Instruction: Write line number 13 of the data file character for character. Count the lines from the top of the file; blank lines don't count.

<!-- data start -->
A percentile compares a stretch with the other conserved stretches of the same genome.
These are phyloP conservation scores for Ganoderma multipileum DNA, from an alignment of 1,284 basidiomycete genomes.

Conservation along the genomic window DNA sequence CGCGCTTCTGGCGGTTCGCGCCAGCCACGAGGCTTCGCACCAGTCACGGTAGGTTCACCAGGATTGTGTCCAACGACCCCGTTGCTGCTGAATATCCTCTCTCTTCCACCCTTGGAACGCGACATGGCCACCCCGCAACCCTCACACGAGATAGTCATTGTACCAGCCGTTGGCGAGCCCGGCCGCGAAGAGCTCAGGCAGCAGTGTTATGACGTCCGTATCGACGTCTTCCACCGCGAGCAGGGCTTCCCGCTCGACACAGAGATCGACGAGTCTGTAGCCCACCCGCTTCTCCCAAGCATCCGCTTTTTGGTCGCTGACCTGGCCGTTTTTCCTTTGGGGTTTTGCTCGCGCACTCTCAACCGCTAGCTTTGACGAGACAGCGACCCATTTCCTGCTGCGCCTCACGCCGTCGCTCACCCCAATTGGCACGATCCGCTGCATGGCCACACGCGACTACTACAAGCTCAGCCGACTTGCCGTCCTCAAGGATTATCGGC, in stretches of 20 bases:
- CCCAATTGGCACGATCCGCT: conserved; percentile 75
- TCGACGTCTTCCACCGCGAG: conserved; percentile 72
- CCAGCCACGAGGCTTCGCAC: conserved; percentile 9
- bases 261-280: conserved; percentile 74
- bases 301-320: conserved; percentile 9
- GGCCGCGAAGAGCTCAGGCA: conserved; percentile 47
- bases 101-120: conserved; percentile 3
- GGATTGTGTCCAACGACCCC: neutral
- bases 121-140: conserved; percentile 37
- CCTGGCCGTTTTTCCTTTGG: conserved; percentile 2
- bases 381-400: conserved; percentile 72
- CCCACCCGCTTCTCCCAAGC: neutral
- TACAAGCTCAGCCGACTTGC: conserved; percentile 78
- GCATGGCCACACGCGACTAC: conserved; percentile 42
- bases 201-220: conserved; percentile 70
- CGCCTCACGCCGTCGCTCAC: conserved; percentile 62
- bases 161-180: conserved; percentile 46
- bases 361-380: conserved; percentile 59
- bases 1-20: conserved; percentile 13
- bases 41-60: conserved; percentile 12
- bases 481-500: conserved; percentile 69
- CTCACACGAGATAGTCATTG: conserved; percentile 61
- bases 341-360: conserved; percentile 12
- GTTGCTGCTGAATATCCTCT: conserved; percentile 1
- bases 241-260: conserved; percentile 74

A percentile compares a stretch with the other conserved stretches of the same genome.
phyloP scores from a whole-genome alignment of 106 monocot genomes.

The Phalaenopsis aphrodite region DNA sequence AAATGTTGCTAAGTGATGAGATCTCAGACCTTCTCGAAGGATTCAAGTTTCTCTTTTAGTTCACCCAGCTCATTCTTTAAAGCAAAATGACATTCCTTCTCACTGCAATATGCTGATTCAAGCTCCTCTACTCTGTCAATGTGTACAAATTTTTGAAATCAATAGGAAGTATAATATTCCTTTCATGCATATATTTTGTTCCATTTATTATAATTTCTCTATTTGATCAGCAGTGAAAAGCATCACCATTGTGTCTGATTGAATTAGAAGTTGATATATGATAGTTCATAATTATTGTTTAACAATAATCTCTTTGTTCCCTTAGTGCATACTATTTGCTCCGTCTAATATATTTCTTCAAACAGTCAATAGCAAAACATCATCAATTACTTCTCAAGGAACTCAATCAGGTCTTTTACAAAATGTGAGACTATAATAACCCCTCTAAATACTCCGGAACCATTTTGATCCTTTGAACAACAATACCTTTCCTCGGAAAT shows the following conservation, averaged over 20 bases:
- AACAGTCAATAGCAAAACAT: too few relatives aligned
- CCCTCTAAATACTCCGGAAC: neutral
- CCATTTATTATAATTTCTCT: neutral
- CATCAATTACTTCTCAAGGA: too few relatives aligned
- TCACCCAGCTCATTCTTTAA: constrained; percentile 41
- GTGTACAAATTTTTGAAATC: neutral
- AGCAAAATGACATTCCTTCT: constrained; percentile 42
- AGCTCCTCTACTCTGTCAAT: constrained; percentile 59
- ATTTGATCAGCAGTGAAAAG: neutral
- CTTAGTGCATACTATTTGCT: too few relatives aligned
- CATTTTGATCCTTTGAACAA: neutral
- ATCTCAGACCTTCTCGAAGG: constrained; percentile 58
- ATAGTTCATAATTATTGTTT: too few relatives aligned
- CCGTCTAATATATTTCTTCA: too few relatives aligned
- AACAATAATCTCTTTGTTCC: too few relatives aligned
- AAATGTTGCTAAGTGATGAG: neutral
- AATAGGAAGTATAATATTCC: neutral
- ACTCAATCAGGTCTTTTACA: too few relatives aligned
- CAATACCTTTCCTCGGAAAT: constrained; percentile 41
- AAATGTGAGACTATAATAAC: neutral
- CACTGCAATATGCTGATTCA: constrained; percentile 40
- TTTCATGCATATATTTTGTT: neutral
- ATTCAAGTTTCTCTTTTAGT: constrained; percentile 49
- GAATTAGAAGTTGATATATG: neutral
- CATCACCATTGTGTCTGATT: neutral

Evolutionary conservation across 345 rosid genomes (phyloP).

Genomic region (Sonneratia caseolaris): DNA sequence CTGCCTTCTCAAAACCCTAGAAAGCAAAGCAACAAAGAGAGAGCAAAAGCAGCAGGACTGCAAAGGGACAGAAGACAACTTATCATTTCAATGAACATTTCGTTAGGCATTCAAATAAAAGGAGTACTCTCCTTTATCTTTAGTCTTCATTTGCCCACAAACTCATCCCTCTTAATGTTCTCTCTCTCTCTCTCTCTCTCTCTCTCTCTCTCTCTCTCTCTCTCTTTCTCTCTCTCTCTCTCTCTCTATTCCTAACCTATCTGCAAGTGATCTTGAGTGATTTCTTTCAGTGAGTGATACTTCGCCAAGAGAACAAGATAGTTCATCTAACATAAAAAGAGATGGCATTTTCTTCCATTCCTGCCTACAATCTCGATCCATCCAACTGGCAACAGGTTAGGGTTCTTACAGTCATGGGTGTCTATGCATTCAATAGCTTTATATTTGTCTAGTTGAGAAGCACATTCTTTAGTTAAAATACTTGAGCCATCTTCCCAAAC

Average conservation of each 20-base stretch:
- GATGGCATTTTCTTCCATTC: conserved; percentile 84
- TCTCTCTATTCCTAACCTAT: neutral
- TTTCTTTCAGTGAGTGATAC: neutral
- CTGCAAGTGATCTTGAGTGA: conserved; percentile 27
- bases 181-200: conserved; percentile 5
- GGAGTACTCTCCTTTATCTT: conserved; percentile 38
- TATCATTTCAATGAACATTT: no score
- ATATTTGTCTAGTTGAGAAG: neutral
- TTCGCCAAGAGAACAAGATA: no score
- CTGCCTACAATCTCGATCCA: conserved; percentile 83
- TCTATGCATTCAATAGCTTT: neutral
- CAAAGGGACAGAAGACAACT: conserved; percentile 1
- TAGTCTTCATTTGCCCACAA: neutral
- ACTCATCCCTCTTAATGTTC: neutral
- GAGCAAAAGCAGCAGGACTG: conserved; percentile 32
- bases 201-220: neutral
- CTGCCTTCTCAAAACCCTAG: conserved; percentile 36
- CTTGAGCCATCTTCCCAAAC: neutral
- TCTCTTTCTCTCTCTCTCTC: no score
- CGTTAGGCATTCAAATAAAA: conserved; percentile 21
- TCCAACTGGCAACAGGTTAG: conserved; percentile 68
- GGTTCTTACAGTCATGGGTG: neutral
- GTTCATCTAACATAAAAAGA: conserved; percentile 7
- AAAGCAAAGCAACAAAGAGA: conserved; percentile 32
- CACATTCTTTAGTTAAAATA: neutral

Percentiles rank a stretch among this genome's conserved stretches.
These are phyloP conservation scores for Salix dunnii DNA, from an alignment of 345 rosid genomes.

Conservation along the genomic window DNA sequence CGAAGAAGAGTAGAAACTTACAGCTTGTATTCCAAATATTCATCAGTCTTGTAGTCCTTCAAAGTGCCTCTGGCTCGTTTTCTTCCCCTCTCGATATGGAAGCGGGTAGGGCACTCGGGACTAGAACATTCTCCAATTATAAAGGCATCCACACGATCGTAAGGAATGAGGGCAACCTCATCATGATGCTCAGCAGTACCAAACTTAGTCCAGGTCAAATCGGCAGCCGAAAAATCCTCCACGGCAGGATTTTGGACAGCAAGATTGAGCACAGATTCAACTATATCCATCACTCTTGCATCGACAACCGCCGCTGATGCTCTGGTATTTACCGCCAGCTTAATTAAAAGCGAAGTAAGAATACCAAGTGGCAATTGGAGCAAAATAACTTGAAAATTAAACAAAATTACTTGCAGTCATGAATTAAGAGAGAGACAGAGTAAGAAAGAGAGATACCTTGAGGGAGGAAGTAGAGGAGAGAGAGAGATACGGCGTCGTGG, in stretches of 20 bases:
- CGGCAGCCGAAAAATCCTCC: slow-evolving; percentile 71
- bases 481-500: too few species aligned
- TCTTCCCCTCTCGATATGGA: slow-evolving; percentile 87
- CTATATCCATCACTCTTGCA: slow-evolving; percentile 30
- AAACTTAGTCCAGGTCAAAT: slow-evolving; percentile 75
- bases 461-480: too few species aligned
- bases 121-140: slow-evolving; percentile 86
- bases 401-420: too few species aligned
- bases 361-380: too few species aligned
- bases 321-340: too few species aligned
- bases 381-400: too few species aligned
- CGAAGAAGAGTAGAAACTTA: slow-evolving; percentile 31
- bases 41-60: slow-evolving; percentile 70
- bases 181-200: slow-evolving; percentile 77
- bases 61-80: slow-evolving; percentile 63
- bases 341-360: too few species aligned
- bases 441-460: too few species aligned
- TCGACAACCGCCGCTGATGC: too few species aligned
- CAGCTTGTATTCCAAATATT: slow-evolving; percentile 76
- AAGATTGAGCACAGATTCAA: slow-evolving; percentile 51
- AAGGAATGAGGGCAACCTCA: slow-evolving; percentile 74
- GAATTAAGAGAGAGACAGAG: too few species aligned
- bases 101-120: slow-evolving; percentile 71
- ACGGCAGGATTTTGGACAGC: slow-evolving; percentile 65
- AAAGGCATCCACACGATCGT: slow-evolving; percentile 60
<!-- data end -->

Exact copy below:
- CCTGGCCGTTTTTCCTTTGG: conserved; percentile 2